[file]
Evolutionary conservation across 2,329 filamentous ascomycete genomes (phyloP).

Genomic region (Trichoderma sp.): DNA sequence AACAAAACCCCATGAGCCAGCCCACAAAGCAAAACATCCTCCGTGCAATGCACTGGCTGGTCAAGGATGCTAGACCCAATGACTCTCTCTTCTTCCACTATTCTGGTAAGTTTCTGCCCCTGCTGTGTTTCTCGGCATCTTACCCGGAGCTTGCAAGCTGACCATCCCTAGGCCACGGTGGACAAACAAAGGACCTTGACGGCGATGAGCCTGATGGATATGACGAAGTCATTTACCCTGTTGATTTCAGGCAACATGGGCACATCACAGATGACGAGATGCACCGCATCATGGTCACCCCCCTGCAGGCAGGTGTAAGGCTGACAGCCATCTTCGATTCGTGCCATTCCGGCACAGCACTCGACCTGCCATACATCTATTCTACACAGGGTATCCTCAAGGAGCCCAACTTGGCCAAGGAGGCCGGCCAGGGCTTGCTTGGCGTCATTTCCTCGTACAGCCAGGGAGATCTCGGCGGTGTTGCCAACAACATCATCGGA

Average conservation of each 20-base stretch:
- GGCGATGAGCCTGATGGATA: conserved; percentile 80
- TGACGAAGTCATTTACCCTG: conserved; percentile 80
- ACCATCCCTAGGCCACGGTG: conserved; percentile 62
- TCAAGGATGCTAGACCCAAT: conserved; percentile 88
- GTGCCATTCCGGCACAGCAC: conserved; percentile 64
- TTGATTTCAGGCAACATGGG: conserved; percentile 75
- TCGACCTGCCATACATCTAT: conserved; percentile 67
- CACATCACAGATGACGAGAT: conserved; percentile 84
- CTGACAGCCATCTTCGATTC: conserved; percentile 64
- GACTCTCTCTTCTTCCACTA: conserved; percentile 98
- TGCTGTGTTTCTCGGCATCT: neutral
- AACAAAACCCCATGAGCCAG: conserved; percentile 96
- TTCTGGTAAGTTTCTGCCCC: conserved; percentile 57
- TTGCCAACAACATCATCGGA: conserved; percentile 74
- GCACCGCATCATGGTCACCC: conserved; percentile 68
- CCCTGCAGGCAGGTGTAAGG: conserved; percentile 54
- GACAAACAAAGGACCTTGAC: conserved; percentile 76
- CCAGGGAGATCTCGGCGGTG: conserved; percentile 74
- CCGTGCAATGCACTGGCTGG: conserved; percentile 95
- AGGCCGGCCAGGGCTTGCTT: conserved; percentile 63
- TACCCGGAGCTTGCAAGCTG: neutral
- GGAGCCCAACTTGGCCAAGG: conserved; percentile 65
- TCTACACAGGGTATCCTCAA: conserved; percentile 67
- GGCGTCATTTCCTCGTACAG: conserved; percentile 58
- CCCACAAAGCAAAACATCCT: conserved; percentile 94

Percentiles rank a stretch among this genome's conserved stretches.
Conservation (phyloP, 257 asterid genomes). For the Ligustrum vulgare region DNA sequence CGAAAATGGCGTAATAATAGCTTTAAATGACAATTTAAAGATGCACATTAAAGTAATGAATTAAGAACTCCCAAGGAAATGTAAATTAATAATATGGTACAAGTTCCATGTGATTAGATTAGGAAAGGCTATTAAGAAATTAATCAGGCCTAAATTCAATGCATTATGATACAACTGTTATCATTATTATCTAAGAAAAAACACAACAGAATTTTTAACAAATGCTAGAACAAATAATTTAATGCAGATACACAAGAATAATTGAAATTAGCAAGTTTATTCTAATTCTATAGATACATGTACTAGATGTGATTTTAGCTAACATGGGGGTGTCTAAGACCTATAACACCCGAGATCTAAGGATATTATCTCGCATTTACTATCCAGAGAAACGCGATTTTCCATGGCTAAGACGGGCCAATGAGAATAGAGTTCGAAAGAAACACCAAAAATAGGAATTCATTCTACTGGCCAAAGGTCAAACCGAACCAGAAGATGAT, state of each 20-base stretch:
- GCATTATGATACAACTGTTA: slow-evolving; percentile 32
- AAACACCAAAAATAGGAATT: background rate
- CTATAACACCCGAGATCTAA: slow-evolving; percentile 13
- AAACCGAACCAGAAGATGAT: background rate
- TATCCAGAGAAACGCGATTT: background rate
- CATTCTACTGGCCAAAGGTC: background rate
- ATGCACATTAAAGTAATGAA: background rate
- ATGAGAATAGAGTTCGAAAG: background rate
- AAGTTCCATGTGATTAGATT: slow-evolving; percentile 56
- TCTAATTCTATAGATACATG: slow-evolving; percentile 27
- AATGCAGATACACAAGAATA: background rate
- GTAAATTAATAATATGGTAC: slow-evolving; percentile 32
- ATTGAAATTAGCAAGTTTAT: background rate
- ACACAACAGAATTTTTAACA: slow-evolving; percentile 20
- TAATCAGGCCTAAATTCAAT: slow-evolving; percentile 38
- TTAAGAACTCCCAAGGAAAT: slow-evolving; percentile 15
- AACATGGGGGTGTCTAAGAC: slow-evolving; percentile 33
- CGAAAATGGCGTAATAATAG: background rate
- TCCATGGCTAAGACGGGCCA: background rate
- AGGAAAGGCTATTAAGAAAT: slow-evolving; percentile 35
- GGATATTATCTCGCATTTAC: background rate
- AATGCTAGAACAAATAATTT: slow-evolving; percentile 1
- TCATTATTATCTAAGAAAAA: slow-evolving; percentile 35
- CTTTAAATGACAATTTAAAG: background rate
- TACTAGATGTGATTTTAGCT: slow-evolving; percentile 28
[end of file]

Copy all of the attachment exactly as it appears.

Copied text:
Evolutionary conservation across 2,329 filamentous ascomycete genomes (phyloP).

Genomic region (Trichoderma sp.): DNA sequence AACAAAACCCCATGAGCCAGCCCACAAAGCAAAACATCCTCCGTGCAATGCACTGGCTGGTCAAGGATGCTAGACCCAATGACTCTCTCTTCTTCCACTATTCTGGTAAGTTTCTGCCCCTGCTGTGTTTCTCGGCATCTTACCCGGAGCTTGCAAGCTGACCATCCCTAGGCCACGGTGGACAAACAAAGGACCTTGACGGCGATGAGCCTGATGGATATGACGAAGTCATTTACCCTGTTGATTTCAGGCAACATGGGCACATCACAGATGACGAGATGCACCGCATCATGGTCACCCCCCTGCAGGCAGGTGTAAGGCTGACAGCCATCTTCGATTCGTGCCATTCCGGCACAGCACTCGACCTGCCATACATCTATTCTACACAGGGTATCCTCAAGGAGCCCAACTTGGCCAAGGAGGCCGGCCAGGGCTTGCTTGGCGTCATTTCCTCGTACAGCCAGGGAGATCTCGGCGGTGTTGCCAACAACATCATCGGA

Average conservation of each 20-base stretch:
- GGCGATGAGCCTGATGGATA: conserved; percentile 80
- TGACGAAGTCATTTACCCTG: conserved; percentile 80
- ACCATCCCTAGGCCACGGTG: conserved; percentile 62
- TCAAGGATGCTAGACCCAAT: conserved; percentile 88
- GTGCCATTCCGGCACAGCAC: conserved; percentile 64
- TTGATTTCAGGCAACATGGG: conserved; percentile 75
- TCGACCTGCCATACATCTAT: conserved; percentile 67
- CACATCACAGATGACGAGAT: conserved; percentile 84
- CTGACAGCCATCTTCGATTC: conserved; percentile 64
- GACTCTCTCTTCTTCCACTA: conserved; percentile 98
- TGCTGTGTTTCTCGGCATCT: neutral
- AACAAAACCCCATGAGCCAG: conserved; percentile 96
- TTCTGGTAAGTTTCTGCCCC: conserved; percentile 57
- TTGCCAACAACATCATCGGA: conserved; percentile 74
- GCACCGCATCATGGTCACCC: conserved; percentile 68
- CCCTGCAGGCAGGTGTAAGG: conserved; percentile 54
- GACAAACAAAGGACCTTGAC: conserved; percentile 76
- CCAGGGAGATCTCGGCGGTG: conserved; percentile 74
- CCGTGCAATGCACTGGCTGG: conserved; percentile 95
- AGGCCGGCCAGGGCTTGCTT: conserved; percentile 63
- TACCCGGAGCTTGCAAGCTG: neutral
- GGAGCCCAACTTGGCCAAGG: conserved; percentile 65
- TCTACACAGGGTATCCTCAA: conserved; percentile 67
- GGCGTCATTTCCTCGTACAG: conserved; percentile 58
- CCCACAAAGCAAAACATCCT: conserved; percentile 94

Percentiles rank a stretch among this genome's conserved stretches.
Conservation (phyloP, 257 asterid genomes). For the Ligustrum vulgare region DNA sequence CGAAAATGGCGTAATAATAGCTTTAAATGACAATTTAAAGATGCACATTAAAGTAATGAATTAAGAACTCCCAAGGAAATGTAAATTAATAATATGGTACAAGTTCCATGTGATTAGATTAGGAAAGGCTATTAAGAAATTAATCAGGCCTAAATTCAATGCATTATGATACAACTGTTATCATTATTATCTAAGAAAAAACACAACAGAATTTTTAACAAATGCTAGAACAAATAATTTAATGCAGATACACAAGAATAATTGAAATTAGCAAGTTTATTCTAATTCTATAGATACATGTACTAGATGTGATTTTAGCTAACATGGGGGTGTCTAAGACCTATAACACCCGAGATCTAAGGATATTATCTCGCATTTACTATCCAGAGAAACGCGATTTTCCATGGCTAAGACGGGCCAATGAGAATAGAGTTCGAAAGAAACACCAAAAATAGGAATTCATTCTACTGGCCAAAGGTCAAACCGAACCAGAAGATGAT, state of each 20-base stretch:
- GCATTATGATACAACTGTTA: slow-evolving; percentile 32
- AAACACCAAAAATAGGAATT: background rate
- CTATAACACCCGAGATCTAA: slow-evolving; percentile 13
- AAACCGAACCAGAAGATGAT: background rate
- TATCCAGAGAAACGCGATTT: background rate
- CATTCTACTGGCCAAAGGTC: background rate
- ATGCACATTAAAGTAATGAA: background rate
- ATGAGAATAGAGTTCGAAAG: background rate
- AAGTTCCATGTGATTAGATT: slow-evolving; percentile 56
- TCTAATTCTATAGATACATG: slow-evolving; percentile 27
- AATGCAGATACACAAGAATA: background rate
- GTAAATTAATAATATGGTAC: slow-evolving; percentile 32
- ATTGAAATTAGCAAGTTTAT: background rate
- ACACAACAGAATTTTTAACA: slow-evolving; percentile 20
- TAATCAGGCCTAAATTCAAT: slow-evolving; percentile 38
- TTAAGAACTCCCAAGGAAAT: slow-evolving; percentile 15
- AACATGGGGGTGTCTAAGAC: slow-evolving; percentile 33
- CGAAAATGGCGTAATAATAG: background rate
- TCCATGGCTAAGACGGGCCA: background rate
- AGGAAAGGCTATTAAGAAAT: slow-evolving; percentile 35
- GGATATTATCTCGCATTTAC: background rate
- AATGCTAGAACAAATAATTT: slow-evolving; percentile 1
- TCATTATTATCTAAGAAAAA: slow-evolving; percentile 35
- CTTTAAATGACAATTTAAAG: background rate
- TACTAGATGTGATTTTAGCT: slow-evolving; percentile 28